The U.S. has indicated it is prepared to open the North Korean economy to significant private investment, if a nuclear deal can be reached. But even if economic restrictions were lifted, the restrictive and repressive state would likely still present a challenging environment for foreign investment.
U.S. Secretary of State Mike Pompeo said on Sunday that if North Korean leader Kim Jong Un complies with what President Donald Trump has demanded, the complete, verifiable, and irreversible denuclearization of North Korea, the United States would offer foreign investment “in spades” to build up the country’s infrastructure and develop its economy.
“This will be Americans coming in, private sector Americans, not the U.S. taxpayer, private sector Americans coming in to help build out the energy grid. They need enormous amounts of electricity in North Korea; to work with them to develop infrastructure, all the things that the North Korean people need, the capacity for American agriculture to support North Korea, so they can eat meat and have healthy lives,” said Pompeo during an interview on the Fox News Sunday program.
The Secretary of State recently returned from a trip to Pyongyang, where he meet with the North Korean leader to prepare for the upcoming Trump-Kim summit that will be held in Singapore on June 12. North Korea also released three American prisoners to Pompeo as a humanitarian gesture in advance of the summit.
The Trump administration is increasingly optimistic it can work out an agreement to dismantle the North’s nuclear program, its advanced ballistic missile arsenal, and chemical weapons capabilities, so as to no longer threaten the U.S. or it is allies.
During the recent North-South summit, Kim committed to the denuclearization of the Korean Peninsula, and indicated that he seeks an end to the severe U.S.-led sanctions banning 90 percent of North Korean trade that were imposed for his country’s repeated nuclear and missile tests.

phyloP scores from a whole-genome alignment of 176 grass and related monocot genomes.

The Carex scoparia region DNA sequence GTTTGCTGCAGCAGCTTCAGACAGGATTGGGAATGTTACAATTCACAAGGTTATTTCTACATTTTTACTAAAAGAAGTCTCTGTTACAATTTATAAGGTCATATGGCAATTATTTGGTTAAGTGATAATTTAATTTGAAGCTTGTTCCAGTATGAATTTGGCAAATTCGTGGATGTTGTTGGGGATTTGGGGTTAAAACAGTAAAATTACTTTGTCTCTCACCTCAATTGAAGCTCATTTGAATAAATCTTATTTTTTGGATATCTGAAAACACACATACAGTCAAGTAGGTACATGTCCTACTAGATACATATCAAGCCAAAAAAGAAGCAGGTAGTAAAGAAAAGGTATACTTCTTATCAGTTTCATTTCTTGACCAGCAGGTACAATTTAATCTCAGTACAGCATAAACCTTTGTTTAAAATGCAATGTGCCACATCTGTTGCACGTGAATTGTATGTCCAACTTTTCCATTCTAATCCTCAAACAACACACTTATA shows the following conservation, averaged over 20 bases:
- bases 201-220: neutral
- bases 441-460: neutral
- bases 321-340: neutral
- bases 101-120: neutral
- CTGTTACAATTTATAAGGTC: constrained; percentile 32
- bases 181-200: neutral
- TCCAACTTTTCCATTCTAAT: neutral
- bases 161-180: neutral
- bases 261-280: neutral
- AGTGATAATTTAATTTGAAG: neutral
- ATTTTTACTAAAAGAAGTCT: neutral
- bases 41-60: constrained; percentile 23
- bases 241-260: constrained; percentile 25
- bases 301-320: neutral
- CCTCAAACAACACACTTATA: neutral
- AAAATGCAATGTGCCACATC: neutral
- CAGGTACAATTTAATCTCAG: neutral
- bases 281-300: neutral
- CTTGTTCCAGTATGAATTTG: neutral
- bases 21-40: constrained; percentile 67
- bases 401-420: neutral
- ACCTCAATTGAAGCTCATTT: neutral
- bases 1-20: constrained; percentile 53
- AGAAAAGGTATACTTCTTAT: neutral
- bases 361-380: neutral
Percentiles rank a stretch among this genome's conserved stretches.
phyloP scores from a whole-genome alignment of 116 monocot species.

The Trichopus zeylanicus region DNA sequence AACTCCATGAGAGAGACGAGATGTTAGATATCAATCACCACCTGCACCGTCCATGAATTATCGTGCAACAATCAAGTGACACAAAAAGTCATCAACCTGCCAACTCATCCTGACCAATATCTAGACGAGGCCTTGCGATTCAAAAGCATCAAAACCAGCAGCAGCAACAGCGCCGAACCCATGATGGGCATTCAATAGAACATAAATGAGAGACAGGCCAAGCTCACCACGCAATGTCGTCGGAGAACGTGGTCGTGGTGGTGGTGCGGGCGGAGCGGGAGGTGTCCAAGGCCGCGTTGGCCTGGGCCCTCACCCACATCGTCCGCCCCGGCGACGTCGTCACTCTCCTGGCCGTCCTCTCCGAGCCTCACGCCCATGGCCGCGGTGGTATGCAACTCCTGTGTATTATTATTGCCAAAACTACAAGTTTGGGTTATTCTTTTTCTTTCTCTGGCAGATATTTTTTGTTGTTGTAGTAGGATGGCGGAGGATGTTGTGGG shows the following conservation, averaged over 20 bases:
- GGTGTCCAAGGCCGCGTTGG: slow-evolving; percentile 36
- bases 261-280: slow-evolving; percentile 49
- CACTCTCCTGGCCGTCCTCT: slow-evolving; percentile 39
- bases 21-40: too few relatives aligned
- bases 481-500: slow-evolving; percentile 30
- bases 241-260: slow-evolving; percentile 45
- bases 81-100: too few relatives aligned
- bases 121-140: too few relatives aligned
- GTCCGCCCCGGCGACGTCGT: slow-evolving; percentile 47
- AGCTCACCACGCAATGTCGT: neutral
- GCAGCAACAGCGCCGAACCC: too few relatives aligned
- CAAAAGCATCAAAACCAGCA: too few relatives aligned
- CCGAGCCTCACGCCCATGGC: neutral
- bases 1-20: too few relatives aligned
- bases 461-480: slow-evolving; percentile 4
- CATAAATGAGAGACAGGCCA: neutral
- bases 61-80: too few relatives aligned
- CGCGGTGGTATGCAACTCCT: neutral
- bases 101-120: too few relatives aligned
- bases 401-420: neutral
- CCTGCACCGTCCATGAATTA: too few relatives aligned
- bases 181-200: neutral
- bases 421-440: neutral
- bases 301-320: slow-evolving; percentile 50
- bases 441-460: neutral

“They obviously want to make concessions, a lot of concessions, but not as much as the American side hopes for,” said Professor Andrei Lankov, a North Korea economic analyst with Kookmin University in Seoul.
Pyongyang recently announced it would dismantle its nuclear bomb test site between May 23 and 25. However North Korea has argued for a more incremental denuclearization process that would provide immediate concessions for each denuclearization measure undertaken. It is not clear how Pyongyang and Washington can bridge the differences over their positions.
It is also unclear if the U.S. private sector, or foreign investors in general, would be prepared to inject millions of dollars of investment into North Korea, once a nuclear deal is implemented and international sanctions are lifted.
“The administration is perhaps inflating expectations of what the North Koreans can expect in terms of private investment. Because banks, any financial institution, will still be long, long wary of the place,” said Andray Abrahamian, who was formally involved in developing business training programs for North Koreans, and is the author of the book, "North Korea and Myanmar: Divergent Paths".
Under Kim Jong Un, the communist state has implemented a number of market reforms that allow farmers to keep a portion of their crops and production, that permit state-owned enterprises to function as profit-oriented companies, and that overlook the growth of “grey market” traders of foreign and domestic goods.
The development of North Korea’s mineral exports, including billions of dollars worth of coal and iron, and capitalizing on the low wages in the impoverished state to expand clothing and light industry manufacturing, would be key attractions for foreign investment.
However, unlike communist China that successfully opened its economy to foreign investment and capitalism, North Korea remains an opaque business environment with unclear tax and investment laws, that views foreign involvement with suspicion, and restricts its own people from contacting the outside world.
“They are really reticent to allow mass use of the Internet, or make it easy for people to make international phone calls, or even travel abroad. So until those things are relaxed, it is hard to see the economy really taking off,” said Abrahamian.
Still the prospect of peace in Korea has raised expectations that economic conditions in the region will soon improve.
China and South Korea also agreed to provide economic aid, if North Korea undertakes complete denuclearization.
The South Korean government has already suggested developing modern railway projects that would connect the Korean Peninsula to China and Russia. Shares of South Korea construction and railway firms have soared, and land prices are reportedly rising near the demilitarized zone border with the North in anticipation of increased cross-border business activities.
Lee Yoon-jee in Seoul contributed to this report.